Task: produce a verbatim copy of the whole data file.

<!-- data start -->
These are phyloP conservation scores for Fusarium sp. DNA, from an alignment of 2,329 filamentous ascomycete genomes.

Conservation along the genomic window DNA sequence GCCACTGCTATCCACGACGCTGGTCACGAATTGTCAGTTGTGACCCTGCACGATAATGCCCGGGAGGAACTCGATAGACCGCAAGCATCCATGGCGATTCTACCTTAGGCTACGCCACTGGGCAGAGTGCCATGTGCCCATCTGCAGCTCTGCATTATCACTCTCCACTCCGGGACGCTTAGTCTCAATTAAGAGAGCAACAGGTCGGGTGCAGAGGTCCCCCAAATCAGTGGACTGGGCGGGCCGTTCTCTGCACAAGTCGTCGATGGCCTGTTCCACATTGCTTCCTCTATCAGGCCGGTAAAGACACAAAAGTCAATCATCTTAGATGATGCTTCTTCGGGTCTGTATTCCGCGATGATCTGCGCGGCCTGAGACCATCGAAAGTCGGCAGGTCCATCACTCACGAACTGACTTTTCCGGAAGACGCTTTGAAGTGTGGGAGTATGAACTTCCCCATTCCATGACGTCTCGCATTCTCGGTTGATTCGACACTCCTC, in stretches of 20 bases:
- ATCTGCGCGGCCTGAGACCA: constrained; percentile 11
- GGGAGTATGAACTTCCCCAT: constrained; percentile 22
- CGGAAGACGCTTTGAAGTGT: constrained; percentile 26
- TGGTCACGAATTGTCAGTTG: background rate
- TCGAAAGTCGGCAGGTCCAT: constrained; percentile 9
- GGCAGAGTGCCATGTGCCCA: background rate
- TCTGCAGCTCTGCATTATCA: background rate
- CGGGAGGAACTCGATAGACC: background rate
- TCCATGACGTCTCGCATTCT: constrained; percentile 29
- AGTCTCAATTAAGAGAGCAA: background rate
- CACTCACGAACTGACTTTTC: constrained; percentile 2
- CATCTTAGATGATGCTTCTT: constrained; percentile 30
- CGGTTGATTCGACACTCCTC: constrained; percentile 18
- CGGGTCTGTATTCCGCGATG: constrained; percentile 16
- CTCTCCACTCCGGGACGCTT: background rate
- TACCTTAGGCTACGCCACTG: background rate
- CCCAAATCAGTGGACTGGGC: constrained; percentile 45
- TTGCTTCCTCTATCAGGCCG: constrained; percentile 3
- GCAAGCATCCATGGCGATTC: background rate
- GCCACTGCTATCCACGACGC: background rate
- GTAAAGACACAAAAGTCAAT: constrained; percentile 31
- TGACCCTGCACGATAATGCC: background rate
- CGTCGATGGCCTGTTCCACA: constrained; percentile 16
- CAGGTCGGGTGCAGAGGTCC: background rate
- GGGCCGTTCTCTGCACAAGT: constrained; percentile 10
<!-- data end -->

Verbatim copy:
These are phyloP conservation scores for Fusarium sp. DNA, from an alignment of 2,329 filamentous ascomycete genomes.

Conservation along the genomic window DNA sequence GCCACTGCTATCCACGACGCTGGTCACGAATTGTCAGTTGTGACCCTGCACGATAATGCCCGGGAGGAACTCGATAGACCGCAAGCATCCATGGCGATTCTACCTTAGGCTACGCCACTGGGCAGAGTGCCATGTGCCCATCTGCAGCTCTGCATTATCACTCTCCACTCCGGGACGCTTAGTCTCAATTAAGAGAGCAACAGGTCGGGTGCAGAGGTCCCCCAAATCAGTGGACTGGGCGGGCCGTTCTCTGCACAAGTCGTCGATGGCCTGTTCCACATTGCTTCCTCTATCAGGCCGGTAAAGACACAAAAGTCAATCATCTTAGATGATGCTTCTTCGGGTCTGTATTCCGCGATGATCTGCGCGGCCTGAGACCATCGAAAGTCGGCAGGTCCATCACTCACGAACTGACTTTTCCGGAAGACGCTTTGAAGTGTGGGAGTATGAACTTCCCCATTCCATGACGTCTCGCATTCTCGGTTGATTCGACACTCCTC, in stretches of 20 bases:
- ATCTGCGCGGCCTGAGACCA: constrained; percentile 11
- GGGAGTATGAACTTCCCCAT: constrained; percentile 22
- CGGAAGACGCTTTGAAGTGT: constrained; percentile 26
- TGGTCACGAATTGTCAGTTG: background rate
- TCGAAAGTCGGCAGGTCCAT: constrained; percentile 9
- GGCAGAGTGCCATGTGCCCA: background rate
- TCTGCAGCTCTGCATTATCA: background rate
- CGGGAGGAACTCGATAGACC: background rate
- TCCATGACGTCTCGCATTCT: constrained; percentile 29
- AGTCTCAATTAAGAGAGCAA: background rate
- CACTCACGAACTGACTTTTC: constrained; percentile 2
- CATCTTAGATGATGCTTCTT: constrained; percentile 30
- CGGTTGATTCGACACTCCTC: constrained; percentile 18
- CGGGTCTGTATTCCGCGATG: constrained; percentile 16
- CTCTCCACTCCGGGACGCTT: background rate
- TACCTTAGGCTACGCCACTG: background rate
- CCCAAATCAGTGGACTGGGC: constrained; percentile 45
- TTGCTTCCTCTATCAGGCCG: constrained; percentile 3
- GCAAGCATCCATGGCGATTC: background rate
- GCCACTGCTATCCACGACGC: background rate
- GTAAAGACACAAAAGTCAAT: constrained; percentile 31
- TGACCCTGCACGATAATGCC: background rate
- CGTCGATGGCCTGTTCCACA: constrained; percentile 16
- CAGGTCGGGTGCAGAGGTCC: background rate
- GGGCCGTTCTCTGCACAAGT: constrained; percentile 10